RALEIGH, N.C. (AP) — The former headmaster of a private school founded by novelist Nicholas Sparks says the author and other school leaders forced him out when he tried to recruit black students and faculty and supported a bullied group of gay students, and on Thursday he sued for damages.
In the federal lawsuit, Saul Hillel Benjamin accuses Sparks of making racially and religiously dismissive remarks while Benjamin headed the college-prep K-12 school Sparks founded in New Bern, his hometown of 30,000 people about 100 miles east of Raleigh.
Sparks is a prolific author of love stories that are regularly turned into Hollywood movies — among them, "The Notebook," ''Dear John," and "The Last Song." The film adaptation of "The Best of Me" will be released in theaters this month — the ninth of Sparks' 17 novels to be made into a movie, according to his website.
Benjamin's lawsuit seeks lost income and punitive damages against Sparks, three other members of the board of The Epiphany School of Global Studies, and the Nicholas Sparks Foundation.
"Apparently, despite the efforts our society has made, Mr. Sparks wants to travel back in time and vilify those who promote diversity and tolerance of all people regardless of their sexual orientation and race," said Douglas H. Wigdor, a New York attorney representing Benjamin.
Theresa Sprain, an attorney representing Sparks in the case, denied the allegations in Benjamin's lawsuit.
"As a gay, Jewish man who has represented Nick for almost 20 years I find these allegations completely ludicrous and offensive," entertainment attorney Scott Schwimer said in a statement released by Sparks' publicist.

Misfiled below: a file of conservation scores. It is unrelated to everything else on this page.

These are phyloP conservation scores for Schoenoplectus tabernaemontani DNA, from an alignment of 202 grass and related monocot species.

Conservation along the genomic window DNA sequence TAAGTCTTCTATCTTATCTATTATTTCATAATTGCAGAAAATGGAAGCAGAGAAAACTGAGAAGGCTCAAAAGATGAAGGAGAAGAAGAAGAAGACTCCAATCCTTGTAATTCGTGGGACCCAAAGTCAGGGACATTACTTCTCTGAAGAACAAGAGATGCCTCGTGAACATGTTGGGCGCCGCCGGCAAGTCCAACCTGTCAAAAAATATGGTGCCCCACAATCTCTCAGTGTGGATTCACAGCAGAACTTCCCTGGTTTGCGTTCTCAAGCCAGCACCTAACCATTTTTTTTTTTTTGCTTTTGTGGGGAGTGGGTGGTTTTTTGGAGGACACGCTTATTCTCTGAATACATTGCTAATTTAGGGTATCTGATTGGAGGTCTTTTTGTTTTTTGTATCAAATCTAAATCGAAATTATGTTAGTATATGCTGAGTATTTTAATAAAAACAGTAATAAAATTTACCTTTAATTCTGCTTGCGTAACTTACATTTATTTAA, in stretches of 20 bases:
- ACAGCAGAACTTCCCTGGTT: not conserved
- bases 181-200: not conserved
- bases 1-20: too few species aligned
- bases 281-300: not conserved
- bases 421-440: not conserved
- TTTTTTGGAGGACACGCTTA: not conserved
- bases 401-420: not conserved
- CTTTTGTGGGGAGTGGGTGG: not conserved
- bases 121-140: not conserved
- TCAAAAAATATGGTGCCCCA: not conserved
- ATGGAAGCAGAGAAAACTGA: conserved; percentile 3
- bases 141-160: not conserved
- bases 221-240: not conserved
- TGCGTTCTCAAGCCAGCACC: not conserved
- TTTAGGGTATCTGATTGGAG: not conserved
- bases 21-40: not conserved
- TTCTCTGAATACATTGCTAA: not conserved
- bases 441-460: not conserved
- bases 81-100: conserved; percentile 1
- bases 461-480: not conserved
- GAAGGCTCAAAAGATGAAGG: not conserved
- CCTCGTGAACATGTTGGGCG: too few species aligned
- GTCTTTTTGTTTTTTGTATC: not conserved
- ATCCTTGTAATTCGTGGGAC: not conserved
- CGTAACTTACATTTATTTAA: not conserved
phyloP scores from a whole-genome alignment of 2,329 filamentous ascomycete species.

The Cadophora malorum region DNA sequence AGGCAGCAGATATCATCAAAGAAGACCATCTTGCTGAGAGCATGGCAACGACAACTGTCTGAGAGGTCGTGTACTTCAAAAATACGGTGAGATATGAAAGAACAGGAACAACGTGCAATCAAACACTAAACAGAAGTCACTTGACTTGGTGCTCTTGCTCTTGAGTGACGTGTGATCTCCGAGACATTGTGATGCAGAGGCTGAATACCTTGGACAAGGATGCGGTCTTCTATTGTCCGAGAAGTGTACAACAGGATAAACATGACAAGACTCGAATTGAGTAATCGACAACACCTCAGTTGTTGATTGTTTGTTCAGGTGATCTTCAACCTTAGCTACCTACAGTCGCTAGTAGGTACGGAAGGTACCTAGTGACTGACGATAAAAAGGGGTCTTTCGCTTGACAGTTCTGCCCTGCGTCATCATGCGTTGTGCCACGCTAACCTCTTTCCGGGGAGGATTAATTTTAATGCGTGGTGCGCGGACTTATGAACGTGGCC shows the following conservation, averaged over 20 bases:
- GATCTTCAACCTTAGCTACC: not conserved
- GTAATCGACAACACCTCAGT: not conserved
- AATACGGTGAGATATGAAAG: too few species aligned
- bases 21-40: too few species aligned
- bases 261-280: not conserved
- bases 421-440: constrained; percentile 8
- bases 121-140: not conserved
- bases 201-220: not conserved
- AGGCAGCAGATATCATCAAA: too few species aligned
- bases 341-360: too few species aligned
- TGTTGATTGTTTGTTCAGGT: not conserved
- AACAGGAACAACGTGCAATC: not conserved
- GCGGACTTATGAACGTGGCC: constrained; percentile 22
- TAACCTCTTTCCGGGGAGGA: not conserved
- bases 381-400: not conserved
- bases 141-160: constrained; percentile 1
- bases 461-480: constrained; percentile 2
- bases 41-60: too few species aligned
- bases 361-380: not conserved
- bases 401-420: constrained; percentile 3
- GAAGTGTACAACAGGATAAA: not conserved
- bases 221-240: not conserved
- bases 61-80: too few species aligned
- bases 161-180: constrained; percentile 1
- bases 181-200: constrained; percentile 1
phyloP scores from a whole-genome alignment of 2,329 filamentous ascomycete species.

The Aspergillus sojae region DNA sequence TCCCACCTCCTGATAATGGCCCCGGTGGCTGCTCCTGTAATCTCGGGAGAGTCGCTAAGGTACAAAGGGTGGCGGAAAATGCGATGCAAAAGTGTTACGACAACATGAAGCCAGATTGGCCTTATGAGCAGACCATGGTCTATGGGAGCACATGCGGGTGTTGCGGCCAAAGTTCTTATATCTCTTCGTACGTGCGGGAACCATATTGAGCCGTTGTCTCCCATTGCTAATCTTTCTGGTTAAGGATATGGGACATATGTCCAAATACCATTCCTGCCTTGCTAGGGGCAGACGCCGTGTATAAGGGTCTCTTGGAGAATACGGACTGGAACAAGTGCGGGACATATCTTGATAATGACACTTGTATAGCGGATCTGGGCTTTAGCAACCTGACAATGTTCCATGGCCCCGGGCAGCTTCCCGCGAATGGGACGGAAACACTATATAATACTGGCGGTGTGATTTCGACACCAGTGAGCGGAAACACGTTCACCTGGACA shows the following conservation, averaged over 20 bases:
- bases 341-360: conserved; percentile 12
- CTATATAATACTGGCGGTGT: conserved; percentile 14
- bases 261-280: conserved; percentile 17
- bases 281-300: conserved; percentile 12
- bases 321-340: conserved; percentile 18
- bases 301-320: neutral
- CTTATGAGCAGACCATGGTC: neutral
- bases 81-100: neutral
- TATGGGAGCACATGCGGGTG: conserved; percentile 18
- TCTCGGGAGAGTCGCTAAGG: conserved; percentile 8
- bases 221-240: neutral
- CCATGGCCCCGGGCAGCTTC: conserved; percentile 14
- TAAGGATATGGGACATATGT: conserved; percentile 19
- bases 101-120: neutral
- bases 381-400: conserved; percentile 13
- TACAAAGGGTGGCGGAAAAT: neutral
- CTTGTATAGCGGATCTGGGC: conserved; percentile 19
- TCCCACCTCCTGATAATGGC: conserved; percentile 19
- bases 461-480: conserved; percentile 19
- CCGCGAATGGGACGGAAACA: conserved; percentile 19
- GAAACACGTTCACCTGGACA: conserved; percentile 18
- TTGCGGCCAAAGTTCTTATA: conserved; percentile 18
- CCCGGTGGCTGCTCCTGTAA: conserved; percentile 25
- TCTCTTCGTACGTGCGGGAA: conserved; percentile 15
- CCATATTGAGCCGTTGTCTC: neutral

Benjamin was hired before the 2013-14 school year after professorial jobs in Morocco, Germany and Lebanon, according to his resume. He had four-year contracts with both the school and Sparks' foundation totaling $256,000 a year plus bonus and benefits, the lawsuit said.
The school's website says it does not discriminate against applicants based on gender, race, color, ethnicity, sexual orientation, or religion. But Benjamin said that when he tried to recruit black students and teachers, Sparks told him "diversity should not be measured by percentages of minority students enrolled or minority faculty employed," according to the lawsuit.
Benjamin said Sparks and conservative Christian members on the school's board questioned his Jewish background and Quaker beliefs. During one meeting, "Sparks insisted that Mr. Benjamin stop talking about Islam, Judaism, or any other non-Christian religion" at school functions, the lawsuit said. "That's not what our parents like to hear," the lawsuit quoted Sparks as saying.
Sparks also criticized Benjamin for attending an NAACP event, according to the lawsuit. Benjamin said he attended to introduce himself to black parents whose children might apply for admission to the school if they were made to feel welcome.
Sparks "indicated that Mr. Benjamin should utilize less public and visible means if he sought to meet with African-Americans," the lawsuit said.
School trustees pressed Benjamin to stop supporting students who had been bullied after forming a club where they could discuss their sexual identities, the lawsuit said. One said Benjamin was "promoting a homosexual culture and agenda."
The lawsuit also accused Sparks of locking Benjamin in a room at the school last November and shouting at the headmaster. Benjamin says that he feared for his safety and that the incident ended when he wrote a resignation letter.
Emery Dalesio can be reached at twitter.com/emerydalesio